Woman and child using PC

Woman and child using PC

Get Safe Online, the public private joint internet safety initiative, today revealed both the financial and the emotional cost of cybercrime.

In a specially commissioned poll for Get Safe Online Week (20th-26th October), half (50 per cent) of those who said they were a victim of cybercrime (including online fraud or cases resulting in economic loss; I.D. theft; hacking or deliberate distribution of viruses; and online abuse) said they felt either ‘very’ or ‘extremely violated’ by their ordeal.

Separate figures, prepared by the National Fraud Intelligence Bureau (NFIB) for Get Safe Online Week, give an indication to the sheer scale of online crime, with over £670 million lost nationwide to the top ten internet-enabled frauds reported between 1st September 2013 and 31st August 2014. The £670 million number comes from reports of fraud, calculated when the first contact to victims was via an online function.

However, as a significant number of internet-enabled fraud cases still go unreported the true economic cost to the UK is likely to be significantly higher.

The Get Safe Online survey also revealed that over half (53 per cent) of the population now sees online crimes as seriously as ‘physical world’ crimes, destroying the notion that online crime is ‘faceless’ and less important than other crimes. As a result, more cybercrime victims (54 per cent) wish to unmask a perpetrator but only 14 per cent succeeded.

Over half (51 per cent) of those surveyed for Get Safe Online have been a victim of online crime although only 32 per cent of these reported the crime. Around half (47 per cent) of victims did not know who to report an online crime to, although this figure is expected to drop through the on-going work of Action Fraud, the UK’s national fraud reporting centre, and the considerable Government resources now dedicated to fighting cybercrime.

On a positive note, the victims in the Get Safe Online poll said that their experiences have shocked them into changing their behaviour for the better, with nearly half (45 per cent) opting for stronger passwords and 42 per cent being extra vigilant when shopping online. Over a third (37 per cent) always log out of accounts when they go offline and nearly a fifth (18 per cent) have changed their security settings on their social media accounts.

But, in stark contrast, most people still don’t have the most basic protection. More than half (54 per cent) of mobile phone users and around a third (37 per cent) of laptop owners do not have a password or PIN number for their device. That figure rises to over half (59 per cent) for PC users and two thirds (67 per cent) of tablet owners.

  • If you think you have been a victim of cyber-enabled economic fraud (i.e. where you have lost money) you should report it to Action Fraud, the UK’s national fraud reporting centre by calling 0300 123 20 40 or by visiting actionfraud.police.uk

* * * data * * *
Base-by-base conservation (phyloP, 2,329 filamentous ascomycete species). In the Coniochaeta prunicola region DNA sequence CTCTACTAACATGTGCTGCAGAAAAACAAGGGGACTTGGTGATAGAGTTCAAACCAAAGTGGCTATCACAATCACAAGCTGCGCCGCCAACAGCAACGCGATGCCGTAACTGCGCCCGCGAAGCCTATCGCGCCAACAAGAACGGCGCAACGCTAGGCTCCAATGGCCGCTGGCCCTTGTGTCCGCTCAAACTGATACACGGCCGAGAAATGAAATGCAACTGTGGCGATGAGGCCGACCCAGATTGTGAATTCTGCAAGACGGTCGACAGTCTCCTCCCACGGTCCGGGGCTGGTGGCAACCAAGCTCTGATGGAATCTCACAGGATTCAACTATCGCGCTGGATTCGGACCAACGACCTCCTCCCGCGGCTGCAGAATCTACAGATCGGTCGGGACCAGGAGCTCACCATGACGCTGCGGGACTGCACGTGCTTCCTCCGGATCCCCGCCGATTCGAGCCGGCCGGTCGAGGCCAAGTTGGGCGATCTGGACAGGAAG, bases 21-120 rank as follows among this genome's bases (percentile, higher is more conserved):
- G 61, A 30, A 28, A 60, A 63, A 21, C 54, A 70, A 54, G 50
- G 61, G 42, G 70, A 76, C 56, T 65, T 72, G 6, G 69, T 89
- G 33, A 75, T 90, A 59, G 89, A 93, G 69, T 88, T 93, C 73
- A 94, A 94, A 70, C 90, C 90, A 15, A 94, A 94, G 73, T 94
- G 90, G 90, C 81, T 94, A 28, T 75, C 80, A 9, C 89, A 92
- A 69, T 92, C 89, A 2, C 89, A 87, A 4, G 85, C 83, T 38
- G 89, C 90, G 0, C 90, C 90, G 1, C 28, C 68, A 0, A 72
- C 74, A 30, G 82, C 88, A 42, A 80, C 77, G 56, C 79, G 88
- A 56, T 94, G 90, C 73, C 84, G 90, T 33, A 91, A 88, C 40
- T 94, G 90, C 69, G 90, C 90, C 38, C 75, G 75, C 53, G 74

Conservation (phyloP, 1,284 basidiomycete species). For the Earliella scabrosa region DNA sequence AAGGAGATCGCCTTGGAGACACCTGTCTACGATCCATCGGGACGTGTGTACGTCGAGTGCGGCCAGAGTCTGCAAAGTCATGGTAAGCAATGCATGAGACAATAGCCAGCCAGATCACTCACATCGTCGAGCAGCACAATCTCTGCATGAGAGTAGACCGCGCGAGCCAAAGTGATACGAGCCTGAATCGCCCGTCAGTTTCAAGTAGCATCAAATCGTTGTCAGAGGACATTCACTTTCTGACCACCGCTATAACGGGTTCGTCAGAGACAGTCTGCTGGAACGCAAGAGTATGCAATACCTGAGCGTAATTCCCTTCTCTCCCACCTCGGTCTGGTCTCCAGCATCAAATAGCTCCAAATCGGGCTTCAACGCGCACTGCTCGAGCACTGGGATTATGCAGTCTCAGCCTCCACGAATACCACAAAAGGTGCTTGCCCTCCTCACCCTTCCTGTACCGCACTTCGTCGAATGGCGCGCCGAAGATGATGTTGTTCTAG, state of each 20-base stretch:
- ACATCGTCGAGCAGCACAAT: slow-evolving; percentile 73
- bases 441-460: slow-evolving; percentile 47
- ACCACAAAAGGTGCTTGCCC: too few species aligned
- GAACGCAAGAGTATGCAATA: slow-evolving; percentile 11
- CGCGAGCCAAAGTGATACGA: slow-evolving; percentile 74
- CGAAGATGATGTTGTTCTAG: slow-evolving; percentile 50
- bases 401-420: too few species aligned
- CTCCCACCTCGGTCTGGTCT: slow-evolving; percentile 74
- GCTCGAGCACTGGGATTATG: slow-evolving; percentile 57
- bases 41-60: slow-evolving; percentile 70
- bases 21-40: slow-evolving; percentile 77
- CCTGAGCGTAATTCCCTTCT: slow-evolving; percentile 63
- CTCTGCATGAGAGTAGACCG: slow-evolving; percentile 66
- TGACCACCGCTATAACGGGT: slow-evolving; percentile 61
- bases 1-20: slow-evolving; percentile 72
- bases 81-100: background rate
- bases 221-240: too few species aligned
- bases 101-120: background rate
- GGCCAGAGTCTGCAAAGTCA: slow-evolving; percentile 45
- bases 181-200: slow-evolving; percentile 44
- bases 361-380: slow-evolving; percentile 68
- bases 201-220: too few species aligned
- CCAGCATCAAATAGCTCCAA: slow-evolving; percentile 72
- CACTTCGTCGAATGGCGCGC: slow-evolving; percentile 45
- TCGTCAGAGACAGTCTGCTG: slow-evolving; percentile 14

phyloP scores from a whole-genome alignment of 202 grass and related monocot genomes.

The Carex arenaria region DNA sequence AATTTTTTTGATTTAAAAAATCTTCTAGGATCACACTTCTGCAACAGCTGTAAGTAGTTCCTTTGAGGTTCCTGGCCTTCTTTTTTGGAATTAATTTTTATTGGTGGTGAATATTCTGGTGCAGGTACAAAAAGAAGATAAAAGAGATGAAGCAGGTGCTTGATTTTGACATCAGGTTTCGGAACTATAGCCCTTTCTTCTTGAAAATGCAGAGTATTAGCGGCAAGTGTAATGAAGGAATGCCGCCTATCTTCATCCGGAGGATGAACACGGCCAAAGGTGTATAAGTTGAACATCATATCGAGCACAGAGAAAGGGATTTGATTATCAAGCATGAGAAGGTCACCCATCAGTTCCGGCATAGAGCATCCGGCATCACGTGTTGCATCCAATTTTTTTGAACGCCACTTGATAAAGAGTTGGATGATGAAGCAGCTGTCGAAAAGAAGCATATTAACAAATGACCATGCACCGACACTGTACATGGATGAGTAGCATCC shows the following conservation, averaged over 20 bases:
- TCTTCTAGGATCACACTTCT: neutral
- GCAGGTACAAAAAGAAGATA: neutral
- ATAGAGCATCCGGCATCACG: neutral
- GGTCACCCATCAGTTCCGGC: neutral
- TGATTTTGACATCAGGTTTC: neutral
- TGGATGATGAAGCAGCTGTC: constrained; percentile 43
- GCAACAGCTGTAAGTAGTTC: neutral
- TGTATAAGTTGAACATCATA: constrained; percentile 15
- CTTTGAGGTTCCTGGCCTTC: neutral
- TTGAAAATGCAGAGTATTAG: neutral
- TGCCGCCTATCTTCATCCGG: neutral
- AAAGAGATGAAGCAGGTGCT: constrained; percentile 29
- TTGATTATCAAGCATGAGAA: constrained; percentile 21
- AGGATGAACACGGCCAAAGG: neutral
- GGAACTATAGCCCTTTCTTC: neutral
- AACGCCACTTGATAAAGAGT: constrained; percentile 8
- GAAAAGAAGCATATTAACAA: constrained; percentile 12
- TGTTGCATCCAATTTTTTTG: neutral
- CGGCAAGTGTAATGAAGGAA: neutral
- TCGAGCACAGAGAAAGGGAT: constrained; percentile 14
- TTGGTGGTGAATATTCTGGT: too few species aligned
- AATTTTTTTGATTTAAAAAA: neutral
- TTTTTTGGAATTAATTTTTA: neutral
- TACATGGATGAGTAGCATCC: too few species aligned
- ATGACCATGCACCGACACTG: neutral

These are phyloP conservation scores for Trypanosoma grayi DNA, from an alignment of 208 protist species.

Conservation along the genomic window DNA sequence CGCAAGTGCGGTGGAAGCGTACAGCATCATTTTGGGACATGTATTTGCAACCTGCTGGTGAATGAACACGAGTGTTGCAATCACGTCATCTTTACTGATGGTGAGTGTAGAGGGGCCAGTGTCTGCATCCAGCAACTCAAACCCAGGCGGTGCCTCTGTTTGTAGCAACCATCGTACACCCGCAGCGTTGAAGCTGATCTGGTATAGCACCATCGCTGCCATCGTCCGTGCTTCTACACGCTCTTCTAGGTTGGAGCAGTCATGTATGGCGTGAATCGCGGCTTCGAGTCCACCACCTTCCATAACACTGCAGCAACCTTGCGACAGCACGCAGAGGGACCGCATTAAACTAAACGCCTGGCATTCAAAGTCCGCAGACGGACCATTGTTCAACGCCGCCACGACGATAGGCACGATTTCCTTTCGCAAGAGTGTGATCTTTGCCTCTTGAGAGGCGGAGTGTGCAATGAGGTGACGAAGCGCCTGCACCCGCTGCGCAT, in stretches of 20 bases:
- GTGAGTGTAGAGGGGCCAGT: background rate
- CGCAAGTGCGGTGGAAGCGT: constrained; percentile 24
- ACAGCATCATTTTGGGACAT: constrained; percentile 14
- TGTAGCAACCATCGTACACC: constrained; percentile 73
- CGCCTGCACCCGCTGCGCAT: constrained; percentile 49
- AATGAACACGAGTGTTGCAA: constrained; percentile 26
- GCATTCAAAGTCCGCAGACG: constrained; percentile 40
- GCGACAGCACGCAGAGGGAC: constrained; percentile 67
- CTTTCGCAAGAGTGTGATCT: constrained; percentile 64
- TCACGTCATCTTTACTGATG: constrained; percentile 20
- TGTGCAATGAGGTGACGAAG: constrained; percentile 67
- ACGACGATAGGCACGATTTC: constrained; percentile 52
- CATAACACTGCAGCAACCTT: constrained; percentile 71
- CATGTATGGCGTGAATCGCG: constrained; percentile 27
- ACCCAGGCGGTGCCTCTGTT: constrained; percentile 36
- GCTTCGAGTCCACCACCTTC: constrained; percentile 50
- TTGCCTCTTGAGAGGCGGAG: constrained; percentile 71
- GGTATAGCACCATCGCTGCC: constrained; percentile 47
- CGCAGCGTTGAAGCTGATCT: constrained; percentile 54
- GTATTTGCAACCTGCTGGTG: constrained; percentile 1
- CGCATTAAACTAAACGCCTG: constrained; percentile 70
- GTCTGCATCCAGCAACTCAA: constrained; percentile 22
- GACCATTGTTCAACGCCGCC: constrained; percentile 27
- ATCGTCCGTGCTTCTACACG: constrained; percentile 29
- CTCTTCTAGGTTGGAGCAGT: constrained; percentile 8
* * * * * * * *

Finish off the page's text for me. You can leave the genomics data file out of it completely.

•  If you are a victim of online abuse or harassment, you should report it to your local police force.

Simple Steps to Stay Safe Online

•    PUT A PIN ON IT: Whether it’s a phone, website or a social media account, your first line of defence is a PIN or password. Never use the same password, make sure it is hard to guess (don’t use your pet’s name, your birthday or your favourite football team) and never share your passwords with anyone. Cyber Streetwise released new Government guidance on making strong passwords using three words or more last week.

•    BE SOFTWARE SAVVY: Protect all your devices with anti-virus software and make sure you regularly install updates to any programs or apps, as they often include improved security settings.

•    KEEP IT PRIVATE: Check the privacy settings on all of your social media accounts so that only the people you want to share your information with can see it.

•    SECURE THE WIFI: Make sure your home WiFi is protected with a strong password that only you and your family know. When out and about never use a hotspot that may be unsecured, especially when what you’re doing is personal or private.

•    LOOK FOR THE PADLOCK: When shopping or banking online always check there is a padlock symbol in the web browser window when you have logged in or registered, and that the web address begins with ‘https://’. The ‘s’ stands for ‘secure’.

•    BID SMARTLY: When using an auction site, make sure you never transfer any money directly to a bank account or hand over any personal details.  If you’re thinking of making a big purchase like a car, or finding somewhere to live, always make sure it exists and is genuine.

•    LOG-OUT/LOG-OFF: Always make sure you log out of your accounts when you’ve finished with them and log off a computer when you’ve finished using it.

•    POST IN HASTE, REPENT AT LEISURE: What goes online stays online so never say anything that could hurt, anger or endanger yourself or someone else.

•    MANAGE YOUR MESSAGES: Never open or forward a suspicious looking email, or respond to a social media message from someone you don’t know.

Visit getsafeonline.org for more information and advice

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